EGU2020-9627, updated on 12 Jun 2020
EGU General Assembly 2020
© Author(s) 2020. This work is distributed under
the Creative Commons Attribution 4.0 License.

Agricultural water consumption and crop prices

Benedetta Falsetti, Elena Vallino, Luca Ridolfi, and Francesco Laio
Benedetta Falsetti et al.

Most human activities depend on water. Agriculture alone consumes 70% of all freshwater withdrawals worldwide.  In cases when such withdrawal overcome sustainability levels, water scarcity represents a growing threat to food security. In this framework, there has been an enduring debate on the opportunity of assigning an economic value to water. Some studies argue that water resources would be more efficiently allocated if they had a price that reflects their scarcity and that a pricing policy would also provide incentives for more sustainable consumption. Building on these considerations, in this work we investigate whether the water consumption in agricultural production is reflected in crop prices. 

In this research, we focus specifically on the production of agricultural primary goods to understand whether water consumption is taken into consideration in the prices associated with these products on the global market. We consider the water component also in terms of water availability per capita at the country level (Falkenmark Water Stress Indicator). Aware of the fact that water and land are usually regarded as a single entity, we analyze if the water, isolated from this relation, still has an impact.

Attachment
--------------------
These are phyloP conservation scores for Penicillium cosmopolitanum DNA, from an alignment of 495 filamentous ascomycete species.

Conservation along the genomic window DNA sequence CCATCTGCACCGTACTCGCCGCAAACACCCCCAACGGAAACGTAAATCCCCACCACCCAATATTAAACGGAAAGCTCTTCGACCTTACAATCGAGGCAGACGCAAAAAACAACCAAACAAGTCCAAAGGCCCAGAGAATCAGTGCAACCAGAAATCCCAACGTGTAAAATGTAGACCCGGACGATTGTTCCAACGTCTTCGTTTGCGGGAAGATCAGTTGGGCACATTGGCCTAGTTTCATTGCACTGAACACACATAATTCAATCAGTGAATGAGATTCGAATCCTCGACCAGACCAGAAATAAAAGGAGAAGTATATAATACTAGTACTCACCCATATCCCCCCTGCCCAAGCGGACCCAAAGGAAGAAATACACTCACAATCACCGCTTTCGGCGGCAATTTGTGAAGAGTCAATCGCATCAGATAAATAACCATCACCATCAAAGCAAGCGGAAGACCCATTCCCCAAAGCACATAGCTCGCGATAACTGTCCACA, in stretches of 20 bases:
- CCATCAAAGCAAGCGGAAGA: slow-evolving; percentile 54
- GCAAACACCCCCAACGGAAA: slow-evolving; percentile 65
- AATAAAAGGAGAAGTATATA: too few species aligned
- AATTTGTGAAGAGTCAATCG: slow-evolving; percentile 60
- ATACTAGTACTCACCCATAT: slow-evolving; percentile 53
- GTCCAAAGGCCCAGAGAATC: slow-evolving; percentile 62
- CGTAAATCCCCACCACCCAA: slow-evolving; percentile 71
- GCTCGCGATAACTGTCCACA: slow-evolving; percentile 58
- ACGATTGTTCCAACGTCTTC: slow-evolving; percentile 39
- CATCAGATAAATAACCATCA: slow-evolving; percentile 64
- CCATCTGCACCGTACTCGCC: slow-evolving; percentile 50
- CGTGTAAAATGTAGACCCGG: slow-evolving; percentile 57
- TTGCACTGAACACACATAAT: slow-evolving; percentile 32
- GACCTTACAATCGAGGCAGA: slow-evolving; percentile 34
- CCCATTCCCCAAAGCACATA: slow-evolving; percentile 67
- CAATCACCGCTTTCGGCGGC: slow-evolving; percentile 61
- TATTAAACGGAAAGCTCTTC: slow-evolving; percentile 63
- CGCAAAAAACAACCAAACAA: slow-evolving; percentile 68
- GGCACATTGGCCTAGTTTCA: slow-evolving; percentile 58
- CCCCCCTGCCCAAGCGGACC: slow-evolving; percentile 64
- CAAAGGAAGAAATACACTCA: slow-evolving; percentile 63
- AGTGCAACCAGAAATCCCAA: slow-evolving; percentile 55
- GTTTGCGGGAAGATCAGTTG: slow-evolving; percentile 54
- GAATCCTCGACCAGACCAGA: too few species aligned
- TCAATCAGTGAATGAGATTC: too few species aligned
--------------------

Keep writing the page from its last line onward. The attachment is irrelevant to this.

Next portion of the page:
We select twelve representative crops analyzing their farm gate prices from 1991 to 2016, collecting data regarding 162 countries in total. We identify two different behaviors: staple crops (e.g. wheat, maize, soybeans, and potatoes) tend to incorporate in their prices the amount of water employed during the cultivation process. Differently, cash crops (e.g. coffee, cocoa beans, tea, vanilla), which are not crucial in human diets and mainly produced for exportation purposes, show a weaker relationship between water footprint and prices on the global market. These variations may be ascribable to specific market dynamics related to the two product groups. While there could be different elements influencing the behavior of these two macro-categories of crops, it is important to understand how water is related to crop prices to purse more efficient practices in water allocation and governance management, improving environmental sustainability in this field.

How to cite: Falsetti, B., Vallino, E., Ridolfi, L., and Laio, F.: Agricultural water consumption and crop prices, EGU General Assembly 2020, Online, 4–8 May 2020, EGU2020-9627,, 2020


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